Fresh Pastures in the Caucasian and Caspian Regions

As Turkish prime minister Recep Tayyip Erdoðan pursues influence in the radical Muslim Arab world and Iran, his political sidekick president Abdullah Gul is courting two Christian nations to the East – Russia and Ankara's historic foe, Armenia.

Moscow is the key to the Caucasian and Caspian regions on which Gul has set his sights. By winning the 2008 Georgia conflict, Russia lords it over the Caucasian and Central Asia as never before since Soviet days. The Turkish president has begun fashioning a plan he calls the Platform for Security and Stability in the Caucasus, which he says will be open to all the region's countries, including Armenia and possibly Iran with a special role for Russia.

To push his scheme, Gul is avidly courting Moscow and neighboring Armenia.

Since the Turkish president's historic visit to Yerevan last summer, Turkish-Armenian contacts have expanded and cross-border exchanges, including trade are flourishing – partly at the expense of Turkish relations with Azerbaijan, a close ally of the US and Israel. This change has strengthened Yerevan's hand in settling the Nagorno-Karabakh dispute with Baku.

Gul's move on Armenia ties in, according to DEBKA-Net-Weekly's Moscow and Caucasian sources, with two stealthy Russian steps in the region:


Russia integrates Armenia in its air defenses


1. Moscow has shipped $800 million worth of military equipment to Yerevan (which the Russians deny).

2. A Russian-Armenian integrated air defense network has been established, modeled on Moscow's arrangement with Belarus.

Announced Feb. 13 by Nikolai Bordyuzha, secretary general of the Moscow-led Collective Security Treaty Organization, this network provides Armenia with a Russian air defense shield. It further opens the way for Moscow to deploy its most advanced missile and aircraft interceptors in Armenia.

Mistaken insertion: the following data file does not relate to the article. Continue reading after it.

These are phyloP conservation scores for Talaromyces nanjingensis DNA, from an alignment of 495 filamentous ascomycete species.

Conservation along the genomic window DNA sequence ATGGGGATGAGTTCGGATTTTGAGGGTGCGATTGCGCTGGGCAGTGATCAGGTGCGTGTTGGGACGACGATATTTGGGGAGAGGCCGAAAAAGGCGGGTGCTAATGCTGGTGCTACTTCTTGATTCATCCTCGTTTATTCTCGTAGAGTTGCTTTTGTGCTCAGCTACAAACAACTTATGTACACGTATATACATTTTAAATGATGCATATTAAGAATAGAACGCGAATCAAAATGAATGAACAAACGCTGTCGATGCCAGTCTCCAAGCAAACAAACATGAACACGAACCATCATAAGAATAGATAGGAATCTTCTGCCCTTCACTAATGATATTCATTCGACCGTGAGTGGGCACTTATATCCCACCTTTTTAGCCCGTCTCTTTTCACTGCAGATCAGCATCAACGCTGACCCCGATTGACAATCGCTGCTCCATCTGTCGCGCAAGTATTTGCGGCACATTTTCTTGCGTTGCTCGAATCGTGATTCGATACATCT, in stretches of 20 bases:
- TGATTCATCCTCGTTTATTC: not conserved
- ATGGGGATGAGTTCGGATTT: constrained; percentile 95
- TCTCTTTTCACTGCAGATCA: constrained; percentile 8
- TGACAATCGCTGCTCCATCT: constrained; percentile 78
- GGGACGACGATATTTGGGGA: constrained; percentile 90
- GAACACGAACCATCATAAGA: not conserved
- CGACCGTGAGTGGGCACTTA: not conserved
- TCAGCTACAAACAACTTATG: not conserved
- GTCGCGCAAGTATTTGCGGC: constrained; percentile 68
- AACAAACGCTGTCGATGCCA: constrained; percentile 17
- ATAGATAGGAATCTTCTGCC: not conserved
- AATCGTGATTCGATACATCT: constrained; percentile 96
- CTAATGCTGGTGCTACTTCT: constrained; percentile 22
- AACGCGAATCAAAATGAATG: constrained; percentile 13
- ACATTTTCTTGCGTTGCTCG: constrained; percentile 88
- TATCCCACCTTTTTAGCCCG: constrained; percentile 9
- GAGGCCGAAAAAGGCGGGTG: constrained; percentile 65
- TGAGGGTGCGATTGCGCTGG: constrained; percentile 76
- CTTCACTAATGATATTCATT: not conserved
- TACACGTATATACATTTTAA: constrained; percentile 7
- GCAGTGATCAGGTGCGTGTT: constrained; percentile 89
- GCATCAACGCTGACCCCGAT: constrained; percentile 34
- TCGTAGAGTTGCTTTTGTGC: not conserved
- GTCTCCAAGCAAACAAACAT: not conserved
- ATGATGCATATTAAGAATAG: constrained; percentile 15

This major Russian advance in the Caucasian and Central Asian regions comes on top of Moscow's success in persuading Kyrgyzstan to withhold the Manas air base from US forces fighting in Afghanistan.

Barack Obama's administration is playing down the strategic implications of losing this base – especially within the context of its impact on the Nabucco natural gas pipeline project.

The US, European Union countries and Azerbaijan are heavily invested in this pipeline for bypassing the Russian monopoly on gas supplies to Europe by piping it from Turkey to Austria.

The project has enraged Moscow, especially prime minister Vladimir Putin, the grand master of Russia's energy trade.

On Jan. 31, Aleksandr Dugin, a Eurasian leader close to the Kremlin, told the Russian Novosti news agency that Putin was determined to wreck the Nabucco project because “we are talking about the geopolitics of gas.” And if Russia needs to use military tools to do so, Moscow would not hesitate, he said.


Dreams of a nuclear-armed, radical Turkish Islamic Republic


His comment reinforced a report from Moscow at the end of January suggesting that Putin was considering provoking a war between Armenia and Azerbaijan to block the flow of Caspian gas westward.

Language this tough has not been heard from Moscow since the Georgian war last August.

Since Erdogan and Gul are clued in by intelligence sources in Baku on all these developments, they must also be aware that by joining forces with Moscow and Yerevan they are acting against the interests of the United States and NATO of which Turkey is a member.

They also risk provoking Iran and the Arab rulers whose favors both Turkish leaders are pursuing.

World experts on Turkish affairs offer three conflicting theories to account for Ankara's self-contradictory behavior:

One school believes that Erdogan and Gul both entertain imperial yearnings, however irrational.

A second adds the Islamic element to the imperial dream – although not necessarily in the form of an Ottoman revival. They both envision the 76 -million strong Turkish nation as a nuclear-armed, radical Islamic republic that would cut loose from the United States and Europe and forge ties with Russia.

This school of thought suggests that ideally, Iran will eventually feel threatened enough by an empowered Turkey to turn to the West.

The third group warns both Washington and Moscow that if they fail to get together, they may well wake up one day to find themselves challenged by two nuclear-armed Islamic powers in league against them both.

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